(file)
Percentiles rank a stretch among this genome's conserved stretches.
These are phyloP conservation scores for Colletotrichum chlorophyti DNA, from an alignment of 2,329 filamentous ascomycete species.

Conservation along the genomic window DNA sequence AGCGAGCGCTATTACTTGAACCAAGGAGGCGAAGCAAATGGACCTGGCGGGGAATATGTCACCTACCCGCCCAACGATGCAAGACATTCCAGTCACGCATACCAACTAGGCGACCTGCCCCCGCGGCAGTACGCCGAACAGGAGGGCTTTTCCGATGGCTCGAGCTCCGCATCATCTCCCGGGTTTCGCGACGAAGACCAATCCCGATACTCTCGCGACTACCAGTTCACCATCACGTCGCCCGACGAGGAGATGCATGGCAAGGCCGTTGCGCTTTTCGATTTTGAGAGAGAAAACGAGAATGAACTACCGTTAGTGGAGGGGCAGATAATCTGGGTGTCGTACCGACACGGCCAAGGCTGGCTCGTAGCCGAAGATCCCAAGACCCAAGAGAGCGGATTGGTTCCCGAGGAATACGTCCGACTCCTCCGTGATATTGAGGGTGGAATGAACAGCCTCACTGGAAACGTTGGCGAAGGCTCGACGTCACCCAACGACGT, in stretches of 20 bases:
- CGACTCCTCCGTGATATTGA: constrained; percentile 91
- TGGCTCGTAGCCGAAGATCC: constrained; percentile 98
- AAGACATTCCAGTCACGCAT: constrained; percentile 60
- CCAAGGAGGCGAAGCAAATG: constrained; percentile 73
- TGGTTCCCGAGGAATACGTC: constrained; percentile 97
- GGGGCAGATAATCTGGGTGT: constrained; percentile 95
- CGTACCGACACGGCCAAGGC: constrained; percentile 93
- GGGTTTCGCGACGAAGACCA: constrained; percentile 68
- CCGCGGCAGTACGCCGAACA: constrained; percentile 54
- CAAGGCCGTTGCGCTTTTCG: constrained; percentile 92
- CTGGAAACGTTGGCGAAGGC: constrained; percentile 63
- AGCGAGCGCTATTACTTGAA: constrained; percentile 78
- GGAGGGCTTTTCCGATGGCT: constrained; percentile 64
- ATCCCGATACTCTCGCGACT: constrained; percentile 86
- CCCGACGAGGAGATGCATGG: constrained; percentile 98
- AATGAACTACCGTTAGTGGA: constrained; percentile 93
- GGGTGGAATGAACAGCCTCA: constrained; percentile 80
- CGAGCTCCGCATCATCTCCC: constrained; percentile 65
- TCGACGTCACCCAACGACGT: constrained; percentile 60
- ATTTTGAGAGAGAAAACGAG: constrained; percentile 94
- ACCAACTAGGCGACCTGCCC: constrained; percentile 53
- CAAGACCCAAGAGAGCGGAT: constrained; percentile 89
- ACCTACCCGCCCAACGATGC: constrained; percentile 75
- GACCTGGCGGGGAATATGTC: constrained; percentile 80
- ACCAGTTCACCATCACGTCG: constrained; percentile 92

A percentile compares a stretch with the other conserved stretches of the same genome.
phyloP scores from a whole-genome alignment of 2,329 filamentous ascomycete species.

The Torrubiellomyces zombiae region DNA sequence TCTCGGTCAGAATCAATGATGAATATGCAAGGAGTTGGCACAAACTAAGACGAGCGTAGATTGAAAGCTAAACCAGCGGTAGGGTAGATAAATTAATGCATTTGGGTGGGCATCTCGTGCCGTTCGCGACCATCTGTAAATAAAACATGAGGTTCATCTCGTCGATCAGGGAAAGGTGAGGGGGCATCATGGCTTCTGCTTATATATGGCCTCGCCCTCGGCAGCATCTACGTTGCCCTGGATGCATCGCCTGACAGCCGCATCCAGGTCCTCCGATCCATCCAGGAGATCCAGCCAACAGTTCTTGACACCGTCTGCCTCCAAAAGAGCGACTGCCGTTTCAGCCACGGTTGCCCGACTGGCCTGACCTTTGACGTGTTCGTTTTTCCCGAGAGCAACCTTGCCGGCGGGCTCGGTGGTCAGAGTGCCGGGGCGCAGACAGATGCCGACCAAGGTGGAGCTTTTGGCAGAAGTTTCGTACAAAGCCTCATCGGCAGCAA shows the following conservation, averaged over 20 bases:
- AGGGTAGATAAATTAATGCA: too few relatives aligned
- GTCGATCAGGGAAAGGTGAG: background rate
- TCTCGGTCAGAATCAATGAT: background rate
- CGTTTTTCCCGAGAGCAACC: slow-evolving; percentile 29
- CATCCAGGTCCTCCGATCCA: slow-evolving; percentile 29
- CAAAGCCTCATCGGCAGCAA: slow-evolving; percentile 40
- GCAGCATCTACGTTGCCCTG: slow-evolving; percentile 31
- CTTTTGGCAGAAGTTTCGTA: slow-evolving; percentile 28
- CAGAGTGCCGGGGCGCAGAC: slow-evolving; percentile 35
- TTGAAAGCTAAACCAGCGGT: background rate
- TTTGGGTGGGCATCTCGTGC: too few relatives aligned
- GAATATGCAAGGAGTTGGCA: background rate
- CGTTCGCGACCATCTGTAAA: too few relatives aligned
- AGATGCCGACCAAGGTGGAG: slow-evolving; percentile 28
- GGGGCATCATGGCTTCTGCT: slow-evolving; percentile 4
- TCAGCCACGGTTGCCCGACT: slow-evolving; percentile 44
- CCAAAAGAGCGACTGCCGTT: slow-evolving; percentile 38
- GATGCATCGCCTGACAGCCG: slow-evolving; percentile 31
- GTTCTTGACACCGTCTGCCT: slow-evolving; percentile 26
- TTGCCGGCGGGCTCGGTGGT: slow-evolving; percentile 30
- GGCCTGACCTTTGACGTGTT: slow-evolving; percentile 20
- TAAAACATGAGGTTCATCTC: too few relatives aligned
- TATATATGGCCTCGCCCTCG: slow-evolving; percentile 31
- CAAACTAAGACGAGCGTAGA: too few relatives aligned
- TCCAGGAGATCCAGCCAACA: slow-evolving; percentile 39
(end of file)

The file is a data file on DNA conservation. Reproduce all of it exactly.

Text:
Percentiles rank a stretch among this genome's conserved stretches.
These are phyloP conservation scores for Colletotrichum chlorophyti DNA, from an alignment of 2,329 filamentous ascomycete species.

Conservation along the genomic window DNA sequence AGCGAGCGCTATTACTTGAACCAAGGAGGCGAAGCAAATGGACCTGGCGGGGAATATGTCACCTACCCGCCCAACGATGCAAGACATTCCAGTCACGCATACCAACTAGGCGACCTGCCCCCGCGGCAGTACGCCGAACAGGAGGGCTTTTCCGATGGCTCGAGCTCCGCATCATCTCCCGGGTTTCGCGACGAAGACCAATCCCGATACTCTCGCGACTACCAGTTCACCATCACGTCGCCCGACGAGGAGATGCATGGCAAGGCCGTTGCGCTTTTCGATTTTGAGAGAGAAAACGAGAATGAACTACCGTTAGTGGAGGGGCAGATAATCTGGGTGTCGTACCGACACGGCCAAGGCTGGCTCGTAGCCGAAGATCCCAAGACCCAAGAGAGCGGATTGGTTCCCGAGGAATACGTCCGACTCCTCCGTGATATTGAGGGTGGAATGAACAGCCTCACTGGAAACGTTGGCGAAGGCTCGACGTCACCCAACGACGT, in stretches of 20 bases:
- CGACTCCTCCGTGATATTGA: constrained; percentile 91
- TGGCTCGTAGCCGAAGATCC: constrained; percentile 98
- AAGACATTCCAGTCACGCAT: constrained; percentile 60
- CCAAGGAGGCGAAGCAAATG: constrained; percentile 73
- TGGTTCCCGAGGAATACGTC: constrained; percentile 97
- GGGGCAGATAATCTGGGTGT: constrained; percentile 95
- CGTACCGACACGGCCAAGGC: constrained; percentile 93
- GGGTTTCGCGACGAAGACCA: constrained; percentile 68
- CCGCGGCAGTACGCCGAACA: constrained; percentile 54
- CAAGGCCGTTGCGCTTTTCG: constrained; percentile 92
- CTGGAAACGTTGGCGAAGGC: constrained; percentile 63
- AGCGAGCGCTATTACTTGAA: constrained; percentile 78
- GGAGGGCTTTTCCGATGGCT: constrained; percentile 64
- ATCCCGATACTCTCGCGACT: constrained; percentile 86
- CCCGACGAGGAGATGCATGG: constrained; percentile 98
- AATGAACTACCGTTAGTGGA: constrained; percentile 93
- GGGTGGAATGAACAGCCTCA: constrained; percentile 80
- CGAGCTCCGCATCATCTCCC: constrained; percentile 65
- TCGACGTCACCCAACGACGT: constrained; percentile 60
- ATTTTGAGAGAGAAAACGAG: constrained; percentile 94
- ACCAACTAGGCGACCTGCCC: constrained; percentile 53
- CAAGACCCAAGAGAGCGGAT: constrained; percentile 89
- ACCTACCCGCCCAACGATGC: constrained; percentile 75
- GACCTGGCGGGGAATATGTC: constrained; percentile 80
- ACCAGTTCACCATCACGTCG: constrained; percentile 92

A percentile compares a stretch with the other conserved stretches of the same genome.
phyloP scores from a whole-genome alignment of 2,329 filamentous ascomycete species.

The Torrubiellomyces zombiae region DNA sequence TCTCGGTCAGAATCAATGATGAATATGCAAGGAGTTGGCACAAACTAAGACGAGCGTAGATTGAAAGCTAAACCAGCGGTAGGGTAGATAAATTAATGCATTTGGGTGGGCATCTCGTGCCGTTCGCGACCATCTGTAAATAAAACATGAGGTTCATCTCGTCGATCAGGGAAAGGTGAGGGGGCATCATGGCTTCTGCTTATATATGGCCTCGCCCTCGGCAGCATCTACGTTGCCCTGGATGCATCGCCTGACAGCCGCATCCAGGTCCTCCGATCCATCCAGGAGATCCAGCCAACAGTTCTTGACACCGTCTGCCTCCAAAAGAGCGACTGCCGTTTCAGCCACGGTTGCCCGACTGGCCTGACCTTTGACGTGTTCGTTTTTCCCGAGAGCAACCTTGCCGGCGGGCTCGGTGGTCAGAGTGCCGGGGCGCAGACAGATGCCGACCAAGGTGGAGCTTTTGGCAGAAGTTTCGTACAAAGCCTCATCGGCAGCAA shows the following conservation, averaged over 20 bases:
- AGGGTAGATAAATTAATGCA: too few relatives aligned
- GTCGATCAGGGAAAGGTGAG: background rate
- TCTCGGTCAGAATCAATGAT: background rate
- CGTTTTTCCCGAGAGCAACC: slow-evolving; percentile 29
- CATCCAGGTCCTCCGATCCA: slow-evolving; percentile 29
- CAAAGCCTCATCGGCAGCAA: slow-evolving; percentile 40
- GCAGCATCTACGTTGCCCTG: slow-evolving; percentile 31
- CTTTTGGCAGAAGTTTCGTA: slow-evolving; percentile 28
- CAGAGTGCCGGGGCGCAGAC: slow-evolving; percentile 35
- TTGAAAGCTAAACCAGCGGT: background rate
- TTTGGGTGGGCATCTCGTGC: too few relatives aligned
- GAATATGCAAGGAGTTGGCA: background rate
- CGTTCGCGACCATCTGTAAA: too few relatives aligned
- AGATGCCGACCAAGGTGGAG: slow-evolving; percentile 28
- GGGGCATCATGGCTTCTGCT: slow-evolving; percentile 4
- TCAGCCACGGTTGCCCGACT: slow-evolving; percentile 44
- CCAAAAGAGCGACTGCCGTT: slow-evolving; percentile 38
- GATGCATCGCCTGACAGCCG: slow-evolving; percentile 31
- GTTCTTGACACCGTCTGCCT: slow-evolving; percentile 26
- TTGCCGGCGGGCTCGGTGGT: slow-evolving; percentile 30
- GGCCTGACCTTTGACGTGTT: slow-evolving; percentile 20
- TAAAACATGAGGTTCATCTC: too few relatives aligned
- TATATATGGCCTCGCCCTCG: slow-evolving; percentile 31
- CAAACTAAGACGAGCGTAGA: too few relatives aligned
- TCCAGGAGATCCAGCCAACA: slow-evolving; percentile 39